Poem Guide

John Ciardi: “A Trenta-Sei of the Pleasure We Take in the Early Death of Keats”

Making the difficult look easy.

John Ciardi devised the form of the trenta-sei (thirty-six, in Italian) in 1985. It had its first publication after his death in the 1989 volume Echoes: Poems Left Behind. One wouldn’t expect the form to have worked its way into the consciousness of many poets by now, but it’s somewhat surprising to me that three or four haven’t been sufficiently intrigued to accept the challenge and explore the possibilities it presents.

This certainly is not the first time a poet has turned from the path of tradition and invented a form. In a number of such instances, the new way of going has found fertile ground in the minds of poets around the world. Not long after Petrarch invented the sonnet in the fourteenth century, poets in several languages were making good use of it. Spenser’s modification of the form some 200 years later carried his name and inclination around the planet, as did Shakespeare’s variation a few years later. Franco Bernini’s caudate sonnet—the tail was tacked on about 1500—didn’t stir nearly as much interest, but a lot of them have been written, and they’re still taking shape. Arnaut Daniel turned his hand around 1200 to the invention of the sestina. Jean Passerat devised the villanelle around 1570. In 1989 John Ciardi gave us the trenta-sei.

The poem consists of six six-line stanzas rhyming ababcc, with lines two through six in stanza one becoming line one of a following stanza, in that order. As a resolving device, he allows the fifth line of stanza one to change from the present tense to the past when it appears as the first line of stanza five.

As in other works by John Ciardi, the line is clearly the unit of the poem, a unit at the same time of sound, sense, and syntax, so that the reader progressing through the poem feels solid ground underfoot. At the same time, most of the lines raise a question, in the mind of the reader, that the next line will answer:

The species-truth of the matter is we are glad (of what?)
to have a death to munch on. Truth to tell, (which truth is what?)
we are also glad to pretend it makes us sad.
When it comes to dying, Keats did it so well (how well?)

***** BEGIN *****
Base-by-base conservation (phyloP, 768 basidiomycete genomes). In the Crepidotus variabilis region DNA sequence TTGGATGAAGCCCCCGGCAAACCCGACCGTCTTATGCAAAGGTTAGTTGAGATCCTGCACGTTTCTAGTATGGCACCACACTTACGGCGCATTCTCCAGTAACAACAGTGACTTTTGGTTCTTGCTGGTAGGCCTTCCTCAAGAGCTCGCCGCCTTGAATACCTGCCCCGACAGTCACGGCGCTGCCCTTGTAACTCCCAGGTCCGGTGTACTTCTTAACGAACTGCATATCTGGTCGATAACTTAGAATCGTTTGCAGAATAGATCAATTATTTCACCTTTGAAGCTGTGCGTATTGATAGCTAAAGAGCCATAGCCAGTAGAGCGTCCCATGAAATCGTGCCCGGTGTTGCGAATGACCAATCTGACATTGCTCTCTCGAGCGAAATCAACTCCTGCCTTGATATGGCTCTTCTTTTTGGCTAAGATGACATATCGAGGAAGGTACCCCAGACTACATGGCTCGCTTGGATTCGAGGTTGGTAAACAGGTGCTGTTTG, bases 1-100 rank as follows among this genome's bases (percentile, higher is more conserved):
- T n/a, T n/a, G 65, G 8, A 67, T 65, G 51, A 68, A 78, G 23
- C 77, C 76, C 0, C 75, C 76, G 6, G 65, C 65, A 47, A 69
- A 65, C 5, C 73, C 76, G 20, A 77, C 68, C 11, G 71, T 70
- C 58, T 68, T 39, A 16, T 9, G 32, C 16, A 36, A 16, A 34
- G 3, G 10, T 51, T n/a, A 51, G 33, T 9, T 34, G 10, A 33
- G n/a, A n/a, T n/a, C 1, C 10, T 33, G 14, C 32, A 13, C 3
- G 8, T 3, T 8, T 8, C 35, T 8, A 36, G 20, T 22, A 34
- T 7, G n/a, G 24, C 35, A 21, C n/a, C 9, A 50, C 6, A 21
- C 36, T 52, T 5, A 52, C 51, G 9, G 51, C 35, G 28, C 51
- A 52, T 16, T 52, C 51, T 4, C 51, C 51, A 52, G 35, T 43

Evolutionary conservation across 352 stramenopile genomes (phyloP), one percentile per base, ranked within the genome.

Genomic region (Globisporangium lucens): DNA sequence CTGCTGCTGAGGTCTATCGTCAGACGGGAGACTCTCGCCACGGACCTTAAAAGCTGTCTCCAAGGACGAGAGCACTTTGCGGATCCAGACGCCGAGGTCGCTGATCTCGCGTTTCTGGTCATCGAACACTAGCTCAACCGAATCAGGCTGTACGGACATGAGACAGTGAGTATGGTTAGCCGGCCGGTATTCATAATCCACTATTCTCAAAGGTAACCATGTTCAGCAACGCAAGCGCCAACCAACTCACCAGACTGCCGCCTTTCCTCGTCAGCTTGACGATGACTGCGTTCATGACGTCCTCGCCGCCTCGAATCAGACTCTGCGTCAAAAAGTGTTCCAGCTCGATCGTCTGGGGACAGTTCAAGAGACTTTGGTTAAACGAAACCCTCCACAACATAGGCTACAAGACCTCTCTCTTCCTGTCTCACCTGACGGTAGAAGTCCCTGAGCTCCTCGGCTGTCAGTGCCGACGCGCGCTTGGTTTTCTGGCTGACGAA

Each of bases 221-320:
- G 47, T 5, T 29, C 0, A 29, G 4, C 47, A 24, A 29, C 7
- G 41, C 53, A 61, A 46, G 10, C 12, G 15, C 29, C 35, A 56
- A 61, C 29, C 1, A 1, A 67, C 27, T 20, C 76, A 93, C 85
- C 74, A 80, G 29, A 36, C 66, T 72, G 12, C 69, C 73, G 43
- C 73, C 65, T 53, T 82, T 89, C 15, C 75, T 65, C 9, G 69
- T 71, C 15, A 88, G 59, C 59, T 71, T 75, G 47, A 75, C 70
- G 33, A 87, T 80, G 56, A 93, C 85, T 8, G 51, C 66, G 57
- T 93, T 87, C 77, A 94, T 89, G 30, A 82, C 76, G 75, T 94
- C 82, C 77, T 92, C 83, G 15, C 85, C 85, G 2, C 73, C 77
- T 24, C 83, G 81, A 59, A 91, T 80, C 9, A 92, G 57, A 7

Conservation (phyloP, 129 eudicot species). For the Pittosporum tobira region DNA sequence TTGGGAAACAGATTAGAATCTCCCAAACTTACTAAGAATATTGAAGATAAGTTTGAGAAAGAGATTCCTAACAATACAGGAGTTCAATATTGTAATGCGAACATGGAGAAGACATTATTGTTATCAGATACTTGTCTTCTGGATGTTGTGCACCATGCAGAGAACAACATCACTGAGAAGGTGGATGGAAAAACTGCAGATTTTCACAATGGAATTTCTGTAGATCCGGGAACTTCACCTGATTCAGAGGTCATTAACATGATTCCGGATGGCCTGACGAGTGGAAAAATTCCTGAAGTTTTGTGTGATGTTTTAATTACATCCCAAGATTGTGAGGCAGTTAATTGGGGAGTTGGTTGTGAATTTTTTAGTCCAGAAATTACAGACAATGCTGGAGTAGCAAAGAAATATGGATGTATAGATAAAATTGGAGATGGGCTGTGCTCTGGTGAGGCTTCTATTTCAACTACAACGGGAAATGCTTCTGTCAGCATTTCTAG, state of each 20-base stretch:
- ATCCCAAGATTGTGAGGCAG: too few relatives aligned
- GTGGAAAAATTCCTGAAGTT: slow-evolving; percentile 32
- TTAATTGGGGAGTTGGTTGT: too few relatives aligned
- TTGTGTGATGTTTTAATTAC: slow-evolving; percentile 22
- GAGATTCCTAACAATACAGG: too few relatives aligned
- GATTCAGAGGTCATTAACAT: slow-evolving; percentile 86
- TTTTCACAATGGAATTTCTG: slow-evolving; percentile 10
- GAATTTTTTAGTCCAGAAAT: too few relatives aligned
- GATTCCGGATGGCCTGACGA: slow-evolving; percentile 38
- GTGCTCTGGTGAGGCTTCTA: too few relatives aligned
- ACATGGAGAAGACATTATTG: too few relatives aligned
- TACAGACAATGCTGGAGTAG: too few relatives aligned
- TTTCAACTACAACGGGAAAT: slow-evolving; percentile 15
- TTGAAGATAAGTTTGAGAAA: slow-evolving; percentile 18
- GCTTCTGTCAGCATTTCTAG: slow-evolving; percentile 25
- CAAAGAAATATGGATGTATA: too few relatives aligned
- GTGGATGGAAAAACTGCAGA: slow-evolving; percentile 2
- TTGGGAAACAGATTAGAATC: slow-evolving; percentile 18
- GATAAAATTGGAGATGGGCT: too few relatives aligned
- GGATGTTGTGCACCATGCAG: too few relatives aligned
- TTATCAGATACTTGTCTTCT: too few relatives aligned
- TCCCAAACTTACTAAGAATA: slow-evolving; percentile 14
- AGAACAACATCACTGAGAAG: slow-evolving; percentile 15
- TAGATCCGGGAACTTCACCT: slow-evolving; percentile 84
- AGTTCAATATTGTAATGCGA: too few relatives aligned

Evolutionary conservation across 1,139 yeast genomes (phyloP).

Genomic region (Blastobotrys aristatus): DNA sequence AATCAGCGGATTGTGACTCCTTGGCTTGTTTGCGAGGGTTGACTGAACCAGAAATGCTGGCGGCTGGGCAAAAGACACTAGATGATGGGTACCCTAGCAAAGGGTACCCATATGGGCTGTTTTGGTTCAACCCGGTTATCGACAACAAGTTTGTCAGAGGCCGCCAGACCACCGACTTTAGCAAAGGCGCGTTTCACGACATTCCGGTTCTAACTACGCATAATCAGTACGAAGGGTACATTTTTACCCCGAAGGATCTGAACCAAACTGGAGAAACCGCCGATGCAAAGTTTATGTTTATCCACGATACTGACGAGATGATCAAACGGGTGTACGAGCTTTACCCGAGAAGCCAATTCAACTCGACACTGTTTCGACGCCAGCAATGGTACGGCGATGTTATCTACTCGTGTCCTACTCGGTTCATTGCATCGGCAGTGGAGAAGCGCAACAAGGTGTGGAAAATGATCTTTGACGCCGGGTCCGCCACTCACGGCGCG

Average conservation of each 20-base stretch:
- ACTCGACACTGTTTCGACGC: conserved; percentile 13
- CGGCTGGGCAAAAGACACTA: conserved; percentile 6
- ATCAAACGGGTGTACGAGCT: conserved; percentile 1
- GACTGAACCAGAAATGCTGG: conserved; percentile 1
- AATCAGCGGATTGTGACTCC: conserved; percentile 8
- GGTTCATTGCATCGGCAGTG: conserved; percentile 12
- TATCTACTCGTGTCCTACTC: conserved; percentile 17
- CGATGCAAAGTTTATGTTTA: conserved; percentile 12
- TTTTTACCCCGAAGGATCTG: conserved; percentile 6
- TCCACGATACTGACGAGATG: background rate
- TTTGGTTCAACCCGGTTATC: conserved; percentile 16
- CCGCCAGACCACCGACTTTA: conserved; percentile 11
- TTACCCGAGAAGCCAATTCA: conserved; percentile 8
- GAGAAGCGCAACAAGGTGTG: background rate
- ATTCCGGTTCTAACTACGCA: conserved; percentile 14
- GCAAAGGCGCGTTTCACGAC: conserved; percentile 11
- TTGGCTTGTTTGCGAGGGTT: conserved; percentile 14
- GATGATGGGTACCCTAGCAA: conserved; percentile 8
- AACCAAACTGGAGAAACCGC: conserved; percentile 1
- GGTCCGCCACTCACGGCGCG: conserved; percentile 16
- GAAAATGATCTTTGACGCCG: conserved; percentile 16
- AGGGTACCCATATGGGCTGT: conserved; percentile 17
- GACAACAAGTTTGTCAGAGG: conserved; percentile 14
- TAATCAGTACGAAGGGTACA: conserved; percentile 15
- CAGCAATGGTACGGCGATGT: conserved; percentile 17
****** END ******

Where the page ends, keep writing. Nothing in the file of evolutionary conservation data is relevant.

we thrill to the performance…

And so forth, building for the reader a compelling sense of forward motion.

Ciardi’s rarest accomplishment in this poem, apart from the prosodic form, is the closing of a thought with the closing of each stanza. It’s not often that we find a poet so clearly in control of the poem.

The resolution of the poem is perhaps its finest moment: It looks back on itself and says to the reader—inductively, so that she can take it home—“This is what the poem is getting at,” and says it with such finality that if it were the last line on the page, one would not turn the page to see if the poem ended there. The poem doesn’t just end: it resolves.

All of this is to say that John Ciardi has done what the maker of any artwork wants to do, which is to make the very difficult look easy, to give form to the wildest feelings, and—though this rarely happens—to give the art a shape it didn’t have before. One would think that such a shape in poetry would begin to appear in anthologies and textbooks, and that other poets would be persuaded by the intriguing challenges and possibilities to write their own trenta-seis.


Miller Williams on John Ciardi’s “A Trenta-Sei of the Pleasure We Take in the Early Death of Keats” from Dark Horses: Poets on Overlooked Poems. Copyright 2007 by the Board of Trustees of the University of Illinois. Used with permission of the author and the University of Illinois Press.

Originally Published: June 1st, 2011

Poet, editor, critic, and translator Miller Williams was born in Hoxie, Arkansas in 1930, the son of a Methodist clergyman and civil rights activist. Miller’s work is known for its gritty realism as much as for its musicality. Equally comfortable in formal and free verse, Williams wrote poems grounded in...